⭐️⭐️1/2 out of ⭐️⭐️⭐️⭐️⭐️
Intensity grade: 🩸🩸🩸 out of 🩸🩸🩸🩸🩸
From the writer/director of Nati Morti (2022) comes horror straight out of an Albanian bunker!
Written/Directed by Alex Visani
File this under the Don’t-Screw-Over-Your-Friends category, we’ve got a brand new film from Nati Morti (2022) auteur, Alex Visani, and it’s making some noise on the festival circuit right now.
Blades in the Darkness tells the tale of four friends; three eagerly entrepreneurial young folks smuggling wads of cash into Tirana, Albania with dreams of starting up a chic new restaurant housed in an old war-era bunker on the edge of the capital city and one desperate soul trying to make things right with the local mafia boss by any means necessary.
As luck would have it, both groups — mafiosos and capitalistic idealists — have picked the wrong bunker to disturb.
With flavors reminiscent of The Texas Chainsaw Massacre mixed with a heavy dose of Deep Fear (2022), Blades in the Darkness follows a well-trodden path, but follows it well. Especially from a technical standpoint.
As a (most likely) fairly low-budget film, Visani manages to squeeze every drop of quality possible out of each and every Albanian Lek spent on this film. Regardless of the shooting conditions — inside, outside, buried in a concrete bunker, at a busy restaurant — the quality of the visuals and, most impressively, the quality of the sound never waver. Kudos to Daniele Marinelli who, apparently, was the entire sound department!
Special effects are unobtrusive and extremely well done. Most appear to be practical effects which is always appreciated and they’re embellished by some tasteful CGI here and there. Without giving out any spoilers, the CG sequence at the finale with its call-back to the origin story of the villain was particularly well executed.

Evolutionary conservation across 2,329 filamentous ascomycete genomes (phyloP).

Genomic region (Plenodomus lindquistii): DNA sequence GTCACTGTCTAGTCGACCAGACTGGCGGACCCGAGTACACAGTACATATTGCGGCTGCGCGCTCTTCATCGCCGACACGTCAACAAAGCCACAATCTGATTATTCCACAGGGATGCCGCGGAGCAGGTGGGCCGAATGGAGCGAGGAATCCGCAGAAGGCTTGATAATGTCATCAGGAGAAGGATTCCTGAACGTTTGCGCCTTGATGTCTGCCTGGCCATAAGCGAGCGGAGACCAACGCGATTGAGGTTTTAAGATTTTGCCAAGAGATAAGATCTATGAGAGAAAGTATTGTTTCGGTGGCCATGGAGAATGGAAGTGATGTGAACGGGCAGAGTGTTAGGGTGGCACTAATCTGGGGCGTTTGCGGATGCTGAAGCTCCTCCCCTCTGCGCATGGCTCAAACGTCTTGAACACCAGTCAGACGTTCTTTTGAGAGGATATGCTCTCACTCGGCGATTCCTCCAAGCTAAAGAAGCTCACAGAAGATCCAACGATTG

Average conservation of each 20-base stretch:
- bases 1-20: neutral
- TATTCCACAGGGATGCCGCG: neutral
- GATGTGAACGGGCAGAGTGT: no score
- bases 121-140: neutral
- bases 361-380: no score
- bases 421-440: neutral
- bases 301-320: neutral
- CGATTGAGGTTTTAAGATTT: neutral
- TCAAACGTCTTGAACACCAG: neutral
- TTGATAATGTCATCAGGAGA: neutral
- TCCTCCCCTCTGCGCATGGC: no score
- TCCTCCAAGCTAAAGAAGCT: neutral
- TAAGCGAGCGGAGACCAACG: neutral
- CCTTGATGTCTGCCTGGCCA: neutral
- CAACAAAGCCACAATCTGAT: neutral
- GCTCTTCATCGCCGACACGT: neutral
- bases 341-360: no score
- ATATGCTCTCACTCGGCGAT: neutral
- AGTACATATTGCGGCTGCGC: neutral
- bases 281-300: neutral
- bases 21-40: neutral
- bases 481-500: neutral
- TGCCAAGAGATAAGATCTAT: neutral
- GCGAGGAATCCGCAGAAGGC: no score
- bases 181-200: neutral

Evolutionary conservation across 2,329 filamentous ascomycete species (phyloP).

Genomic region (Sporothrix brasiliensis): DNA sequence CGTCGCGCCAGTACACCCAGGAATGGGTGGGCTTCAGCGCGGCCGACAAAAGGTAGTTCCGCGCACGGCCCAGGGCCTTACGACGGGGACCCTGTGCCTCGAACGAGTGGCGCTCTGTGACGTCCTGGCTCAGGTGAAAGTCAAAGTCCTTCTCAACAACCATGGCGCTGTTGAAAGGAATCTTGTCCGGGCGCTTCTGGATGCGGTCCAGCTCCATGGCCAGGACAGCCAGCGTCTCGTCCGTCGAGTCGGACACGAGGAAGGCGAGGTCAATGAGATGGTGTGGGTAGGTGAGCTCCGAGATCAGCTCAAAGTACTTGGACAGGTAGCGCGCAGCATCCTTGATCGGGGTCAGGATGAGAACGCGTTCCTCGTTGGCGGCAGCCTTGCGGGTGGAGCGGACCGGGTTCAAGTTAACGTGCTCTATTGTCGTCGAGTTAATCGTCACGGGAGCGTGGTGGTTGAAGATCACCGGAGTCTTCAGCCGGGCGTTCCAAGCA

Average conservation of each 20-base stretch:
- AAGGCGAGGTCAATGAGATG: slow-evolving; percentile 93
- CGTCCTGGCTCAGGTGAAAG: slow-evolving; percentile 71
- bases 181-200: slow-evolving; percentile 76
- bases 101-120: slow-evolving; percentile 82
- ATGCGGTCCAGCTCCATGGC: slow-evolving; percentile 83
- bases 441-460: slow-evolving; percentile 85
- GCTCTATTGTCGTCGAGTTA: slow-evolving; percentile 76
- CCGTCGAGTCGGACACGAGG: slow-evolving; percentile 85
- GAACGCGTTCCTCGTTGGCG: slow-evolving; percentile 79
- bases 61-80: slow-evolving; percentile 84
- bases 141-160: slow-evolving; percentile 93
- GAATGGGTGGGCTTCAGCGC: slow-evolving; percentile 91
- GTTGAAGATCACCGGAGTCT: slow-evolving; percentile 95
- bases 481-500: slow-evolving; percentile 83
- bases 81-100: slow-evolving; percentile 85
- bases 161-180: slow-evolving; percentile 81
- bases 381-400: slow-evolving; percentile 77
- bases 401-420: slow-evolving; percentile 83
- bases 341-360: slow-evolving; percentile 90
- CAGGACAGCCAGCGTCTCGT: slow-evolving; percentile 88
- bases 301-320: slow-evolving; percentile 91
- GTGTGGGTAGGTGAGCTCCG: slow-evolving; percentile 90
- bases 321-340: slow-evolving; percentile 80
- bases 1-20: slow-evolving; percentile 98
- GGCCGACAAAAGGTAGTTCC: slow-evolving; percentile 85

Getting down to the nitty and the gritty, the viewer really only gets invested in two maybe three of the four main protagonists. Everyone else — “extra” protagonists, mafiosos, characters serving as a tenuous bridge between the two groups — is cannon fodder. While it’s fun to watch the Bad Guy go to town on all the redshirts, it doesn’t mean much story-wise. Not that it’s a bad thing, of course, but it’s always nice when everything moves in service to The Story.
Overall, Blades in the Darkness is a solid entry in the bunker-centric, bad-guys-who-don’t-know-the-war’s-over sub-genre. Most importantly, it cements Alex Visani’s level of technical prowess and makes it clear once again that Visani is a creative force to keep an eye on in the future.
Review by Robert Zilbauer.
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